A stately brick house on South Broad Ave is now the Norwich Jewish Center, but it's still known around town as The Eaton Home, nicknamed for the family that lived there.

 The house was built for businessman Robert Eaton. It took two years to complete, but by 1915, Eaton and his family moved in. Eaton and his two sons Melvin and Robert Jr were all involved in the Norwich Pharmacal Company. Robert Eaton got in the game early on, buying shares in the business in the late 1800s and being appointed to the board by 1901.


Stained glass windows at the top of the stairs inside the Eaton House.

Norwich Pharmacal was famous for Pepto-Bismol. The success of the company meant the success of the Eatons. It was money made in the business that bought Robert Senior the house on South Broad, which he packed full of all the latest gadgets money could buy. This includes hidden pocket doors, a call system for his full household staff, and a clothes steamer in the basement. A closet on the main floor houses a unique hat rack that would keep the hats from getting crushed inside.

“They would have been one of the wealthiest families around," says John Antonowicz, the Eaton House Historian.

The most impressive feature of the house is at the bottom of the basement stairs. Antonowicz opens the basement door and flips on the light to reveal a very different scene from that of the conventional upper stories of the house. The carpeted stairs are lined on either side with ropes in place of railings, held to the wall by bronze lion heads. At the bottom of the stairs, the display is completed by a floor to ceiling painting of a woman holding a mask in one hand and a wine glass in the other.

 The basement stairs reveal a whole other world below the main floors of the Eaton House.

Another flip of a light switch reveals the lady in the painting is guarding another secret: The Eatons had their own speakeasy.

The original bar from the Eaton's speakeasy is still in the basement of the Norwich Jewish Center.

“So they called it the mask room because the Eaton family when they traveled across the world they would always pick up a mask on their travels, so there’s the painting at the bottom of the stairs the lady with the mask," says Antonowicz. Thus the lady holding a mask.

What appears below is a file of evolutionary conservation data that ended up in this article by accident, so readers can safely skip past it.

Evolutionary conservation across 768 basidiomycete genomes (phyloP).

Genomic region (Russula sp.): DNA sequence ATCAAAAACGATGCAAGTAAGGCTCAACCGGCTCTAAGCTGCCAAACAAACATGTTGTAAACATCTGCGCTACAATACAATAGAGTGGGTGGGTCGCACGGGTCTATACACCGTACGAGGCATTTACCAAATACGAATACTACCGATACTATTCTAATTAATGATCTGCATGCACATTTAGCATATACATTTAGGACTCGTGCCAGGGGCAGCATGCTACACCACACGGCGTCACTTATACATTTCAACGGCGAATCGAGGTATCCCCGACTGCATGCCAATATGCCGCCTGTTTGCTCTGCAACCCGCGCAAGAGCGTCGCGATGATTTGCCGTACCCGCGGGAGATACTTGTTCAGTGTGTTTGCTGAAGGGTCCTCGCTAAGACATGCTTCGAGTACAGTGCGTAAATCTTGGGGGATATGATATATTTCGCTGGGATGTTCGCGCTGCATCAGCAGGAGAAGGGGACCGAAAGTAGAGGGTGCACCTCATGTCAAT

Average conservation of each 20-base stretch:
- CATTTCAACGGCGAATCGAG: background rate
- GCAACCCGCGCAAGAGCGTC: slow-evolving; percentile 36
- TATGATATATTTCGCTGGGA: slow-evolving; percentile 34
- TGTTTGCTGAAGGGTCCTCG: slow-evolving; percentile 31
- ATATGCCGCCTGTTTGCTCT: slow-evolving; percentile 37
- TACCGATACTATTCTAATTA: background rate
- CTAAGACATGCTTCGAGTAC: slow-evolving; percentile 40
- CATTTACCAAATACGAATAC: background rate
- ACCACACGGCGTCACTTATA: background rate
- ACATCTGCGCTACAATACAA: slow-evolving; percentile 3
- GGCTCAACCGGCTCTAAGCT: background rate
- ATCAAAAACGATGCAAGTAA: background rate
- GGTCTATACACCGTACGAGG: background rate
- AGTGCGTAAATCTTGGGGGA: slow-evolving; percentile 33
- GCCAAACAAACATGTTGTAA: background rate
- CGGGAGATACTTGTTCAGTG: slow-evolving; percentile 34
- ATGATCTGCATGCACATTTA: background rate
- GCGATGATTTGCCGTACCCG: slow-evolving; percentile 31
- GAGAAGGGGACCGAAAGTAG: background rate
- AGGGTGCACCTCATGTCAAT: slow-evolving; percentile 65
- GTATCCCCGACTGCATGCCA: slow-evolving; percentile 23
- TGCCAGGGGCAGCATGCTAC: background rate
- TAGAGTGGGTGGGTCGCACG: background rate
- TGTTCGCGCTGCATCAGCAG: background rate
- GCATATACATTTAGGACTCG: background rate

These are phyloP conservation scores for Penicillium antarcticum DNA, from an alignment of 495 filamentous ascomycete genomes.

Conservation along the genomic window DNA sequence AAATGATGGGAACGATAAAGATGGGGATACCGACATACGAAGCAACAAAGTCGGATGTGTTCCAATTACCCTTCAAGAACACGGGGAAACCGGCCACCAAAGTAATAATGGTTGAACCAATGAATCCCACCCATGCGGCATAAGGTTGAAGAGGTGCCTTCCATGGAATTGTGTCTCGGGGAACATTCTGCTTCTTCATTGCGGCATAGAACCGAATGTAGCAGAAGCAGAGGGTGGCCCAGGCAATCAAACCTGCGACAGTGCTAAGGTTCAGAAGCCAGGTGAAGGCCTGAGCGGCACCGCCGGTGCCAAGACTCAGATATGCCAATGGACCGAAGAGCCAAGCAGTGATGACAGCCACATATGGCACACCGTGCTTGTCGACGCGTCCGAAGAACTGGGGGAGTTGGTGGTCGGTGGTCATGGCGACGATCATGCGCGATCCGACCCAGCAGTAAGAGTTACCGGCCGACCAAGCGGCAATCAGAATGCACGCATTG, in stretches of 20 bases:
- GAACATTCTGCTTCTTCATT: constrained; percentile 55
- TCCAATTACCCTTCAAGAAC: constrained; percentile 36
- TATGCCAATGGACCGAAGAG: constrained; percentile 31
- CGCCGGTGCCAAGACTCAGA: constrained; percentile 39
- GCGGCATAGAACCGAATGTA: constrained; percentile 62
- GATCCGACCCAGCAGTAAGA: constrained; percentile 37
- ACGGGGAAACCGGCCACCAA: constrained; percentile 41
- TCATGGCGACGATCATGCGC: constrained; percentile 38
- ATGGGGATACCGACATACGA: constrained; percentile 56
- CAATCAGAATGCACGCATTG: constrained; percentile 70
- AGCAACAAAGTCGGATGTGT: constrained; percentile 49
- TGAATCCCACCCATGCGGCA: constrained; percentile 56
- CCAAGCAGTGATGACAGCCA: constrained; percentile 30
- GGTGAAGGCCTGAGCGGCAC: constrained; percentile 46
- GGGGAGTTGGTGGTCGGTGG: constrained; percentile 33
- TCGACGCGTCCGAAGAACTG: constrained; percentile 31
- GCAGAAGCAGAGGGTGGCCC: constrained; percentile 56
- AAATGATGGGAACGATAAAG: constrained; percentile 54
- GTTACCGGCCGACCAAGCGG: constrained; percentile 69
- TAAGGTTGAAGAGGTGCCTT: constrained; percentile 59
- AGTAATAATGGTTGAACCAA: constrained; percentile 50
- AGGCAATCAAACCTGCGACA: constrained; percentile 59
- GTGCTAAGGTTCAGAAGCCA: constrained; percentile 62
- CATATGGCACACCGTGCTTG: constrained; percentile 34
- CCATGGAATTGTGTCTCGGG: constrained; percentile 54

Respectable upstairs, rule breakers below stairs. You have to remember, the Eatons lived in this house during prohibition. So, the fully stocked bar in their basement was not so legal.

Melvin Eaton pours a drink in the basement speakeasy.

Melvin Eaton pours a drink in the basement speakeasy around 1930.

Susan Fertig, the President of the Norwich Jewish Center, says they found several stained glass windows in the speakeasy. These were made by Henry Keck, who trained under Tiffany. Fertig says Keck was very popular in the 30s.

Robert would later give the house to Melvin. Mel got the house, but Robert Jr did just fine, too. He went on to become the CEO of Norwich Pharmacal, which was later sold to Proctor & Gamble.

The Jewish Center bought the Eaton house in 1955, saving it from demolition.

“It was going to be torn down for a gas station," says Antonowicz.

Fertig says the vision has always been to maintain the historical integrity of the building.

“There’s just a lot of upkeep to it and a lot of work that needs to be done," says Fertig.

The plans for fully restoring the historic home met a major set back in 2008 when vandals broke into the Jewish Center and destroyed the original glass and light fixtures.

“We had a capital fundraising project that restored a lot, but also depleted our funds for things that we would have liked to have done to the building. If anybody wants to donate a million dollars… that’d be wonderful," says Fertig with a laugh.

Until then, Fertig and the organization are safeguarding the building along with its history and secrets.